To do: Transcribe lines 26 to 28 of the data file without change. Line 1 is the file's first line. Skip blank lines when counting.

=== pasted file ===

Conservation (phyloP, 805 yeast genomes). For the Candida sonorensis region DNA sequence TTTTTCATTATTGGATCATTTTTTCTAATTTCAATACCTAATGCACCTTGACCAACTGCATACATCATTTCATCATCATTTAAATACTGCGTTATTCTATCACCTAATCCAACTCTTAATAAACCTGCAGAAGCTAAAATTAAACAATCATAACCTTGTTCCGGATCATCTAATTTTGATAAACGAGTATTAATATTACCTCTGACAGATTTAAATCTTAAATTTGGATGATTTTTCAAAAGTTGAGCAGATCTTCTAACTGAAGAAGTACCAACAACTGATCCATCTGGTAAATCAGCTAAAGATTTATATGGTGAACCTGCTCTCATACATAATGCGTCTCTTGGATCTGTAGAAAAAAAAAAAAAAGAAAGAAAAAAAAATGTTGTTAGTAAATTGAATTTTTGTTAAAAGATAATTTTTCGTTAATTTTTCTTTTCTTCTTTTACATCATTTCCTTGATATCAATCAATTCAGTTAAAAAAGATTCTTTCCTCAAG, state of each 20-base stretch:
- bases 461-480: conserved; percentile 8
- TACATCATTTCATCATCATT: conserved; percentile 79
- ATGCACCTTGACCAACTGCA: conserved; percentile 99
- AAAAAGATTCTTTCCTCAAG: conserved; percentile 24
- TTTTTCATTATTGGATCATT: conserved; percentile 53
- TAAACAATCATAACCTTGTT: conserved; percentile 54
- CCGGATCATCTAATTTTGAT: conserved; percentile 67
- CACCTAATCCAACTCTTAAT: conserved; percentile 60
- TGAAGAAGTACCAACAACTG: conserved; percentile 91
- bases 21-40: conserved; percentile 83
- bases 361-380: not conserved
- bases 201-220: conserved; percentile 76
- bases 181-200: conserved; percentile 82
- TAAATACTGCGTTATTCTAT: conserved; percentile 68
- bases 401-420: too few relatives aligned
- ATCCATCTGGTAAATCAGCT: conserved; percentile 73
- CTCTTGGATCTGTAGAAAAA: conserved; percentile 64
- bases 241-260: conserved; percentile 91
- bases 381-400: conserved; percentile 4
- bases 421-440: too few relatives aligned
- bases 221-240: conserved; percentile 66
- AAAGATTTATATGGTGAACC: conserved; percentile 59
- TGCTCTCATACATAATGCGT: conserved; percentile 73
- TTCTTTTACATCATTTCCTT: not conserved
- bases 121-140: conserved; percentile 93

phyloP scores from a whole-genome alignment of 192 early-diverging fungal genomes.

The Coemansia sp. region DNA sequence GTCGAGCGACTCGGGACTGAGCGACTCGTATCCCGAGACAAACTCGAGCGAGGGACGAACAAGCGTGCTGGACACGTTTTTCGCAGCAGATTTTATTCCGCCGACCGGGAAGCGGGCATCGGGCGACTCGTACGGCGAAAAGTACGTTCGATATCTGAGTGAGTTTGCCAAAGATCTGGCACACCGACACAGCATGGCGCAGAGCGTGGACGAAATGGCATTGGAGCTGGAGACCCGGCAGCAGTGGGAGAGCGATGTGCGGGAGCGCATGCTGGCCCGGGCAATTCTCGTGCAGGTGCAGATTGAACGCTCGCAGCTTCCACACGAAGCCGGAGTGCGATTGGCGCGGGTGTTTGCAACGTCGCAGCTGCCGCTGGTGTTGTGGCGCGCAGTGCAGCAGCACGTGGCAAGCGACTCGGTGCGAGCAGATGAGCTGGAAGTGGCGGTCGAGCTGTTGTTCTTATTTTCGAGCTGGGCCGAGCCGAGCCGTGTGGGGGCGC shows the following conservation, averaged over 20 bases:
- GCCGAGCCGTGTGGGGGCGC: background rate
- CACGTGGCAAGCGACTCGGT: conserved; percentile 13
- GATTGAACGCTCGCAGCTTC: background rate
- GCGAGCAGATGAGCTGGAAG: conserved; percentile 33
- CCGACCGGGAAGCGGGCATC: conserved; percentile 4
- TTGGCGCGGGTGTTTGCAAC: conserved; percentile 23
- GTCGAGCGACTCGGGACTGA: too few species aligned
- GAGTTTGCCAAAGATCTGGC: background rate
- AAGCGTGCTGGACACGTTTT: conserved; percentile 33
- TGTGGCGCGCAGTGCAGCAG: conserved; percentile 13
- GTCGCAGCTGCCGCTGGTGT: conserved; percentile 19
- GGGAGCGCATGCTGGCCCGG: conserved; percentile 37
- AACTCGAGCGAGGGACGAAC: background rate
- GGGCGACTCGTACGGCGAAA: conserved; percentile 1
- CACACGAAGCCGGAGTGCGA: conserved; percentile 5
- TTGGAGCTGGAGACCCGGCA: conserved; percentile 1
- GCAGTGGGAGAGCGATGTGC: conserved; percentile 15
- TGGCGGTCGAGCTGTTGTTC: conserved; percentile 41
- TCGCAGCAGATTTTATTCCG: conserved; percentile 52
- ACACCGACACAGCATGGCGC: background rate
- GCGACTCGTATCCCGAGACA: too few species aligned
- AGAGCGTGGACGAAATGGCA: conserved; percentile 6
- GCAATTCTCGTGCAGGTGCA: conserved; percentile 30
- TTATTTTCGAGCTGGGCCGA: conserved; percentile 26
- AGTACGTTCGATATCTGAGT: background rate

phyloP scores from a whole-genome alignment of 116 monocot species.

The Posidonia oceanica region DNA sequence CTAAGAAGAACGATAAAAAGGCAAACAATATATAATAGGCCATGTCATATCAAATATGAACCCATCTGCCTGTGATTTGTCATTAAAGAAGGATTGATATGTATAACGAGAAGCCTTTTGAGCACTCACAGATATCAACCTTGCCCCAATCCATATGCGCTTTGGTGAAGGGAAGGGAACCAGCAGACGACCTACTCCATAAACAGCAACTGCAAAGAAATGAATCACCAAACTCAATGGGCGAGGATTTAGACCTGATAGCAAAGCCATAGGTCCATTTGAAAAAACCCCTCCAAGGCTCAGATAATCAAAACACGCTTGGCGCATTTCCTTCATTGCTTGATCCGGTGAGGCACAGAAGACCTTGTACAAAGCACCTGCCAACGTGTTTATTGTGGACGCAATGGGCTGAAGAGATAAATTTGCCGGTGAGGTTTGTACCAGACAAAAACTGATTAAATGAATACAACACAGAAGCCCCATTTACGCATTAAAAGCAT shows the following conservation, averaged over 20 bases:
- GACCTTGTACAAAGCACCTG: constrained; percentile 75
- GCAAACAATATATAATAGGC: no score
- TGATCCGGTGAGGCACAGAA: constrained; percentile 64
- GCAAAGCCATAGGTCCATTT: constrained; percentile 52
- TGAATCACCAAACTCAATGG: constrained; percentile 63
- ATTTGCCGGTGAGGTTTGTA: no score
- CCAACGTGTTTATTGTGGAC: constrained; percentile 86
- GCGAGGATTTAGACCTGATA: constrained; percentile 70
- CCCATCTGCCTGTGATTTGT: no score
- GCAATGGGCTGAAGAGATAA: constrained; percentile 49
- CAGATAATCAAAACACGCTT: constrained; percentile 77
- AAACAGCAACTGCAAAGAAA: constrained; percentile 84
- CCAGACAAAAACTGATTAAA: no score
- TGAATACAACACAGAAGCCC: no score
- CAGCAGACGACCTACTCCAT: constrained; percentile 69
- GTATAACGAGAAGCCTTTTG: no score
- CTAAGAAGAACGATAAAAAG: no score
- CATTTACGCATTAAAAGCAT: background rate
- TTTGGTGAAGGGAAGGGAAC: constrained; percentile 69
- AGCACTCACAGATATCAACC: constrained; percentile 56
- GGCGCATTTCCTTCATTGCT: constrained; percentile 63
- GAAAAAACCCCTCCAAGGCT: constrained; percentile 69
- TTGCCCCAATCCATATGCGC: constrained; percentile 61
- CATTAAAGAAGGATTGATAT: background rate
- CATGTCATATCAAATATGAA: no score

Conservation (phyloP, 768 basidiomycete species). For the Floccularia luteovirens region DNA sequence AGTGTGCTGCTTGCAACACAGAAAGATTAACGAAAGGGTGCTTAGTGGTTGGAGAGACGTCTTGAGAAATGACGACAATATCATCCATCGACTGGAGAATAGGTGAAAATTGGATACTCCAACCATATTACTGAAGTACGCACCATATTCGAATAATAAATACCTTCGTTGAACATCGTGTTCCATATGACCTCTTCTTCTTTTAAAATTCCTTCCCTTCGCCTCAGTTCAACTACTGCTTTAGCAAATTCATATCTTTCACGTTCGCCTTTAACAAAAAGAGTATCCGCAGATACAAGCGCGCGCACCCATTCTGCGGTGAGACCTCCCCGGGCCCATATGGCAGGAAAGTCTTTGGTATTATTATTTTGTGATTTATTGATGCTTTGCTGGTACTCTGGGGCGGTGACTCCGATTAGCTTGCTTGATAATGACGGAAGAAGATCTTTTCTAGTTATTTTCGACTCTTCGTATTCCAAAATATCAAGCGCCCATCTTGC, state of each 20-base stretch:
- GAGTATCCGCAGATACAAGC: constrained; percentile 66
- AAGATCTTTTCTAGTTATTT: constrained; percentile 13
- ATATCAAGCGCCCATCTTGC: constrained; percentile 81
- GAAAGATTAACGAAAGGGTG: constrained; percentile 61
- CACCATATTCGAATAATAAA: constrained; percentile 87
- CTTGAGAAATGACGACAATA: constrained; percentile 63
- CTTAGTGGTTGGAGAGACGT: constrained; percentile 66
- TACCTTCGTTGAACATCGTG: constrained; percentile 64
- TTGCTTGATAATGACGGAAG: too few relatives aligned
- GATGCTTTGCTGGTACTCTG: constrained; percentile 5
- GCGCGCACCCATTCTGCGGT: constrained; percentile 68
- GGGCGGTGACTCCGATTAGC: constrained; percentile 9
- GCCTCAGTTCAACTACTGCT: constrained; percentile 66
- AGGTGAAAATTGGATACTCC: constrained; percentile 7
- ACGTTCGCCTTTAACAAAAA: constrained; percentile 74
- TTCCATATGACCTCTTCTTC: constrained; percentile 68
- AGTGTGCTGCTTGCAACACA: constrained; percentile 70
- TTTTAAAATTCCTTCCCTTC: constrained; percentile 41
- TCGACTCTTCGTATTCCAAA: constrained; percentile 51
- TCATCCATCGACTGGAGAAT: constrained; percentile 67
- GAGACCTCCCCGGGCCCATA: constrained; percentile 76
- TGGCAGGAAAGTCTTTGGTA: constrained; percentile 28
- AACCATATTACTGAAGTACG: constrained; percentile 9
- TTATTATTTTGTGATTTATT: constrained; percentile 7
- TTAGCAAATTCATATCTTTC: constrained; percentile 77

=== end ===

- bases 121-140: conserved; percentile 93

phyloP scores from a whole-genome alignment of 192 early-diverging fungal genomes.

The Coemansia sp. region DNA sequence GTCGAGCGACTCGGGACTGAGCGACTCGTATCCCGAGACAAACTCGAGCGAGGGACGAACAAGCGTGCTGGACACGTTTTTCGCAGCAGATTTTATTCCGCCGACCGGGAAGCGGGCATCGGGCGACTCGTACGGCGAAAAGTACGTTCGATATCTGAGTGAGTTTGCCAAAGATCTGGCACACCGACACAGCATGGCGCAGAGCGTGGACGAAATGGCATTGGAGCTGGAGACCCGGCAGCAGTGGGAGAGCGATGTGCGGGAGCGCATGCTGGCCCGGGCAATTCTCGTGCAGGTGCAGATTGAACGCTCGCAGCTTCCACACGAAGCCGGAGTGCGATTGGCGCGGGTGTTTGCAACGTCGCAGCTGCCGCTGGTGTTGTGGCGCGCAGTGCAGCAGCACGTGGCAAGCGACTCGGTGCGAGCAGATGAGCTGGAAGTGGCGGTCGAGCTGTTGTTCTTATTTTCGAGCTGGGCCGAGCCGAGCCGTGTGGGGGCGC shows the following conservation, averaged over 20 bases: